getc() and fgetc() have fallen in a hole and can't get up.

paul.matthews at paul.matthews at
Thu Apr 11 11:01:28 EST 2002

I have a number of programs that are very IO bound (this is unavoidable). 
So I have been experimenting with different means of reading the data. I 
started off with the non-standard getline() function. This is the fastest, 
but when a POSIX'ly correct getline() replacement is substituted, 
performance fell into a major hole. 

The C++ getline function that comes with the iostreams classes is even 

Further experimentation shows that getc() is a major drag, far more than 
it should be. It also appears that getc() is no longer a macro.  The 
fread() routine also appears to be suboptimal speed wise now.

Since not wanting to double buffer though FILE* and then an though an 
internal buffer. I ported over the classes InputStream,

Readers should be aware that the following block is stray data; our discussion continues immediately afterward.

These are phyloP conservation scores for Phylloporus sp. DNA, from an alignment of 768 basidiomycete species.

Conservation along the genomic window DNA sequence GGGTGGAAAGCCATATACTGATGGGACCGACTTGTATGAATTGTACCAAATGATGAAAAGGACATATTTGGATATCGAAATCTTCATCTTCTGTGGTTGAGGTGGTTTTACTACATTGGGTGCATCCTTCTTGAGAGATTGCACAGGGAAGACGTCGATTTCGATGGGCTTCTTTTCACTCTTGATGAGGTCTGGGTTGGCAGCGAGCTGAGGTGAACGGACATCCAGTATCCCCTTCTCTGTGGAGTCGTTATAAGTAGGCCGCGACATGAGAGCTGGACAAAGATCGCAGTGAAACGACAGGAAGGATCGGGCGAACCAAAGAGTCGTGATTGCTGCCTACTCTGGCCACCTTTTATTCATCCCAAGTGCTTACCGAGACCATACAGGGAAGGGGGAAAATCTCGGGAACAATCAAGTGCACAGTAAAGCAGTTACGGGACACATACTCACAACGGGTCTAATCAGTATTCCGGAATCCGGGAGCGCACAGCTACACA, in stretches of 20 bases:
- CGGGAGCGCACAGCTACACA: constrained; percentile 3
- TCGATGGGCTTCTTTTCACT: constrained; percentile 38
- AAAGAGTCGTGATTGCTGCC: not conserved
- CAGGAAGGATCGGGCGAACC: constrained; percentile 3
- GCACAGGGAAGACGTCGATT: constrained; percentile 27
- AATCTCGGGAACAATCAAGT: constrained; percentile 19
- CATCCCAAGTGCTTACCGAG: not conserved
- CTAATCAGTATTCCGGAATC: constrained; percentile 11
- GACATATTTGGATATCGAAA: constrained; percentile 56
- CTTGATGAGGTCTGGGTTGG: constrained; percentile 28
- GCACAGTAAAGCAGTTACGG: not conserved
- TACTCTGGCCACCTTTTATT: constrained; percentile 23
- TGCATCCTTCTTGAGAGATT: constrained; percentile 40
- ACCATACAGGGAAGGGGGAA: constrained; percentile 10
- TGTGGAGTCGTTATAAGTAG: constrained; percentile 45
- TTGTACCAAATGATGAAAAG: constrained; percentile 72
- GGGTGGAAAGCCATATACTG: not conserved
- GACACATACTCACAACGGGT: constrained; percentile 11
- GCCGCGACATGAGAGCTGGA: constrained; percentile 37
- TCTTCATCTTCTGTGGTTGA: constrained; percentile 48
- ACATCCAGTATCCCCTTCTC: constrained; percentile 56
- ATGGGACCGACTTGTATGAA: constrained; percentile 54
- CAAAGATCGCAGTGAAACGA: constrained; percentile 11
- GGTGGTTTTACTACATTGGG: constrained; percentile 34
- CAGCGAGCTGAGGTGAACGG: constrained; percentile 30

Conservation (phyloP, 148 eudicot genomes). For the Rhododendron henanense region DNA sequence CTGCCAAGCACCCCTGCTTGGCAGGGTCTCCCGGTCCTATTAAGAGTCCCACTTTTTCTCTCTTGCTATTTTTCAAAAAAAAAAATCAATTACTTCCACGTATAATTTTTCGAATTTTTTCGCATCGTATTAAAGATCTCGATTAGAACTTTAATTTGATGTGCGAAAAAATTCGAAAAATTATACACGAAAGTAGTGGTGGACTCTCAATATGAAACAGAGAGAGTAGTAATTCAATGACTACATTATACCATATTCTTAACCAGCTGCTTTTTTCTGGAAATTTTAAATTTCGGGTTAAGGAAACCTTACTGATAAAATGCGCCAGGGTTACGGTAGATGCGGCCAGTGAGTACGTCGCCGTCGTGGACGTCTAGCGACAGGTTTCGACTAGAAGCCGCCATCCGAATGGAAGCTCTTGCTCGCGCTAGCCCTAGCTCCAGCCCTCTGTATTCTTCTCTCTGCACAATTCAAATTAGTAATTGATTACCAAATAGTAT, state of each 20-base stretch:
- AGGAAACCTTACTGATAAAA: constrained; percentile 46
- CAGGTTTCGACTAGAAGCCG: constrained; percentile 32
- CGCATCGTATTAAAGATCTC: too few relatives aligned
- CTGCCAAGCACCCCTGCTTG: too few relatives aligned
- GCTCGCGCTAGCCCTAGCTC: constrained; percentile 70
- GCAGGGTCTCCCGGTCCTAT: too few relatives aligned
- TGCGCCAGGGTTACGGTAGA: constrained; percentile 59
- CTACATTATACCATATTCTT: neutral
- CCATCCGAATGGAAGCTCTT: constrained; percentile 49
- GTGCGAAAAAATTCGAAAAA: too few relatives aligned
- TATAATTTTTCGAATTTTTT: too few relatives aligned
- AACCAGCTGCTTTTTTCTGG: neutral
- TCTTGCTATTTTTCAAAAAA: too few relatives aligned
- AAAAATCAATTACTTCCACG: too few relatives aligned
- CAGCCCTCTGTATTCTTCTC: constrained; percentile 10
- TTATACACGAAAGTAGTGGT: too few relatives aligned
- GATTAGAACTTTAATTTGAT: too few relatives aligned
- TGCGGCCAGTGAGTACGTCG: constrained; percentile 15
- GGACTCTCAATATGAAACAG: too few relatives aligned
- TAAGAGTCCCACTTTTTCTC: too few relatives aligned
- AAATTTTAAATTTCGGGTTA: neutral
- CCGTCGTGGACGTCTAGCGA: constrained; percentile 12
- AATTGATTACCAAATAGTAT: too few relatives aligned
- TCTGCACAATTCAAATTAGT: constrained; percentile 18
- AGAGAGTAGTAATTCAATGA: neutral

FileInputStream, and BufferedInputStream to C++. The FileInputStream class 
talks directly to a file descriptor (int).

Despite using virtual functions, and lots of assertion code, the judicious 
use of inline allowed not only this implementation to beat getc(), but be 
POSIX'ly compatable, and do usefull things like throw exceptions on fatal 
read errors. 

Question: Why have the I/O routines become so slow?

[ Now all I need are a POSIX snprintf(), asprint() and I'll be right. ]

Paul Matthews
ETI Migrations
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